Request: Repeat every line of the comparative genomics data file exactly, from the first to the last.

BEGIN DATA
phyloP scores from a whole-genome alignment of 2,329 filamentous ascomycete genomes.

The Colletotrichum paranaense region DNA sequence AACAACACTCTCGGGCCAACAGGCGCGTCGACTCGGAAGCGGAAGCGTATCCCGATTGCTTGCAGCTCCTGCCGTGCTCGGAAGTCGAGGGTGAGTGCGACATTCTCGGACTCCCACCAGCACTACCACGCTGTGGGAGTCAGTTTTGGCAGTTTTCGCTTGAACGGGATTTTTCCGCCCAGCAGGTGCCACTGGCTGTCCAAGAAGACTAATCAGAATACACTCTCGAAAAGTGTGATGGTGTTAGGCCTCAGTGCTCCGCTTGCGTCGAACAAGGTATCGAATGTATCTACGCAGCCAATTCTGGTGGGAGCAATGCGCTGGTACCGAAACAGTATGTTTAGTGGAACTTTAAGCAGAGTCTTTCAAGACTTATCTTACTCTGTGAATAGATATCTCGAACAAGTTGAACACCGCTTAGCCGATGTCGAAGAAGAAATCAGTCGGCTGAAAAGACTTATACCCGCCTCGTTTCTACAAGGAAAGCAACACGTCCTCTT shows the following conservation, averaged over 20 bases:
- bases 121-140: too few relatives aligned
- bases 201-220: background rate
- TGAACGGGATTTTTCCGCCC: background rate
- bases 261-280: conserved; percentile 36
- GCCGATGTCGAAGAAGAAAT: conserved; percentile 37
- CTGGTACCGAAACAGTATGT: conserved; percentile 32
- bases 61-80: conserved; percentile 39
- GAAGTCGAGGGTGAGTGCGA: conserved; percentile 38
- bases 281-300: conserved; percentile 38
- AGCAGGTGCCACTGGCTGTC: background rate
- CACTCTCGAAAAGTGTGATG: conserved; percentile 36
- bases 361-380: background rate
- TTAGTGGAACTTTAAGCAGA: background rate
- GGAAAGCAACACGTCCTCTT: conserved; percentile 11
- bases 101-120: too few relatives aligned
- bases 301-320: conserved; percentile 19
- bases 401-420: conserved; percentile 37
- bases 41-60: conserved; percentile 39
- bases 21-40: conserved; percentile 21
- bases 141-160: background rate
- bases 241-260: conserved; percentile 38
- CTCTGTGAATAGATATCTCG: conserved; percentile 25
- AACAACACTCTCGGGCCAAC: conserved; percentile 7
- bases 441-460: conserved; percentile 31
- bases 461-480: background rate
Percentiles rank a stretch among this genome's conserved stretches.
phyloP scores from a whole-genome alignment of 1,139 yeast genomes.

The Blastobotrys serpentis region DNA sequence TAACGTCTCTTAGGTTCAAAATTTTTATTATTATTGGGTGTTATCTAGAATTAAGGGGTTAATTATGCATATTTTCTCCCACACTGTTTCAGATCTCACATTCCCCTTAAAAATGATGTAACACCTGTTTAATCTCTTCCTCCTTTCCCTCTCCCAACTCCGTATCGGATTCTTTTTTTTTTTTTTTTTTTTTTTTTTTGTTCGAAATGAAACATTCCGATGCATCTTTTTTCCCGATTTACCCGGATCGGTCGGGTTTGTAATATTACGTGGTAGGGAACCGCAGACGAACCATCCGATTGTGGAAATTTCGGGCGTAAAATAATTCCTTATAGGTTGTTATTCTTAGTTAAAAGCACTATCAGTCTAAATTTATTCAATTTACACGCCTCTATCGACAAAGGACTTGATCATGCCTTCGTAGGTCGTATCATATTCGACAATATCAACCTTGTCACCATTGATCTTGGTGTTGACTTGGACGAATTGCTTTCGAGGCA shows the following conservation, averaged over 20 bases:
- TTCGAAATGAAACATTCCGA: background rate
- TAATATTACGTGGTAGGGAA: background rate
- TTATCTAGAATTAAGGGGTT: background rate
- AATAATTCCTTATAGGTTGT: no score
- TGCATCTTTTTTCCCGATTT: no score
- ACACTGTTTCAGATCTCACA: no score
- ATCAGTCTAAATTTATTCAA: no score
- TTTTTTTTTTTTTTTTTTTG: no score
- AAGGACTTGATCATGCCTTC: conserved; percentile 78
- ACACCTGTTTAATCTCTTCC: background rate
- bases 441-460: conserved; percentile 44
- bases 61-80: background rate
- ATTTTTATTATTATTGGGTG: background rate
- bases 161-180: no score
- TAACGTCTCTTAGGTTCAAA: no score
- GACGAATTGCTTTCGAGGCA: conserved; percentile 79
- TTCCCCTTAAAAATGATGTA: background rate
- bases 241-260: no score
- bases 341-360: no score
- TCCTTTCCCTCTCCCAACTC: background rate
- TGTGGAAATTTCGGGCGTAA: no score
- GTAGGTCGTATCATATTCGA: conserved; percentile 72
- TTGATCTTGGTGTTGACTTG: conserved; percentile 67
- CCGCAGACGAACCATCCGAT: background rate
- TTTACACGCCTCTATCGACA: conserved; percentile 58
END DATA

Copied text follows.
phyloP scores from a whole-genome alignment of 2,329 filamentous ascomycete genomes.

The Colletotrichum paranaense region DNA sequence AACAACACTCTCGGGCCAACAGGCGCGTCGACTCGGAAGCGGAAGCGTATCCCGATTGCTTGCAGCTCCTGCCGTGCTCGGAAGTCGAGGGTGAGTGCGACATTCTCGGACTCCCACCAGCACTACCACGCTGTGGGAGTCAGTTTTGGCAGTTTTCGCTTGAACGGGATTTTTCCGCCCAGCAGGTGCCACTGGCTGTCCAAGAAGACTAATCAGAATACACTCTCGAAAAGTGTGATGGTGTTAGGCCTCAGTGCTCCGCTTGCGTCGAACAAGGTATCGAATGTATCTACGCAGCCAATTCTGGTGGGAGCAATGCGCTGGTACCGAAACAGTATGTTTAGTGGAACTTTAAGCAGAGTCTTTCAAGACTTATCTTACTCTGTGAATAGATATCTCGAACAAGTTGAACACCGCTTAGCCGATGTCGAAGAAGAAATCAGTCGGCTGAAAAGACTTATACCCGCCTCGTTTCTACAAGGAAAGCAACACGTCCTCTT shows the following conservation, averaged over 20 bases:
- bases 121-140: too few relatives aligned
- bases 201-220: background rate
- TGAACGGGATTTTTCCGCCC: background rate
- bases 261-280: conserved; percentile 36
- GCCGATGTCGAAGAAGAAAT: conserved; percentile 37
- CTGGTACCGAAACAGTATGT: conserved; percentile 32
- bases 61-80: conserved; percentile 39
- GAAGTCGAGGGTGAGTGCGA: conserved; percentile 38
- bases 281-300: conserved; percentile 38
- AGCAGGTGCCACTGGCTGTC: background rate
- CACTCTCGAAAAGTGTGATG: conserved; percentile 36
- bases 361-380: background rate
- TTAGTGGAACTTTAAGCAGA: background rate
- GGAAAGCAACACGTCCTCTT: conserved; percentile 11
- bases 101-120: too few relatives aligned
- bases 301-320: conserved; percentile 19
- bases 401-420: conserved; percentile 37
- bases 41-60: conserved; percentile 39
- bases 21-40: conserved; percentile 21
- bases 141-160: background rate
- bases 241-260: conserved; percentile 38
- CTCTGTGAATAGATATCTCG: conserved; percentile 25
- AACAACACTCTCGGGCCAAC: conserved; percentile 7
- bases 441-460: conserved; percentile 31
- bases 461-480: background rate
Percentiles rank a stretch among this genome's conserved stretches.
phyloP scores from a whole-genome alignment of 1,139 yeast genomes.

The Blastobotrys serpentis region DNA sequence TAACGTCTCTTAGGTTCAAAATTTTTATTATTATTGGGTGTTATCTAGAATTAAGGGGTTAATTATGCATATTTTCTCCCACACTGTTTCAGATCTCACATTCCCCTTAAAAATGATGTAACACCTGTTTAATCTCTTCCTCCTTTCCCTCTCCCAACTCCGTATCGGATTCTTTTTTTTTTTTTTTTTTTTTTTTTTTGTTCGAAATGAAACATTCCGATGCATCTTTTTTCCCGATTTACCCGGATCGGTCGGGTTTGTAATATTACGTGGTAGGGAACCGCAGACGAACCATCCGATTGTGGAAATTTCGGGCGTAAAATAATTCCTTATAGGTTGTTATTCTTAGTTAAAAGCACTATCAGTCTAAATTTATTCAATTTACACGCCTCTATCGACAAAGGACTTGATCATGCCTTCGTAGGTCGTATCATATTCGACAATATCAACCTTGTCACCATTGATCTTGGTGTTGACTTGGACGAATTGCTTTCGAGGCA shows the following conservation, averaged over 20 bases:
- TTCGAAATGAAACATTCCGA: background rate
- TAATATTACGTGGTAGGGAA: background rate
- TTATCTAGAATTAAGGGGTT: background rate
- AATAATTCCTTATAGGTTGT: no score
- TGCATCTTTTTTCCCGATTT: no score
- ACACTGTTTCAGATCTCACA: no score
- ATCAGTCTAAATTTATTCAA: no score
- TTTTTTTTTTTTTTTTTTTG: no score
- AAGGACTTGATCATGCCTTC: conserved; percentile 78
- ACACCTGTTTAATCTCTTCC: background rate
- bases 441-460: conserved; percentile 44
- bases 61-80: background rate
- ATTTTTATTATTATTGGGTG: background rate
- bases 161-180: no score
- TAACGTCTCTTAGGTTCAAA: no score
- GACGAATTGCTTTCGAGGCA: conserved; percentile 79
- TTCCCCTTAAAAATGATGTA: background rate
- bases 241-260: no score
- bases 341-360: no score
- TCCTTTCCCTCTCCCAACTC: background rate
- TGTGGAAATTTCGGGCGTAA: no score
- GTAGGTCGTATCATATTCGA: conserved; percentile 72
- TTGATCTTGGTGTTGACTTG: conserved; percentile 67
- CCGCAGACGAACCATCCGAT: background rate
- TTTACACGCCTCTATCGACA: conserved; percentile 58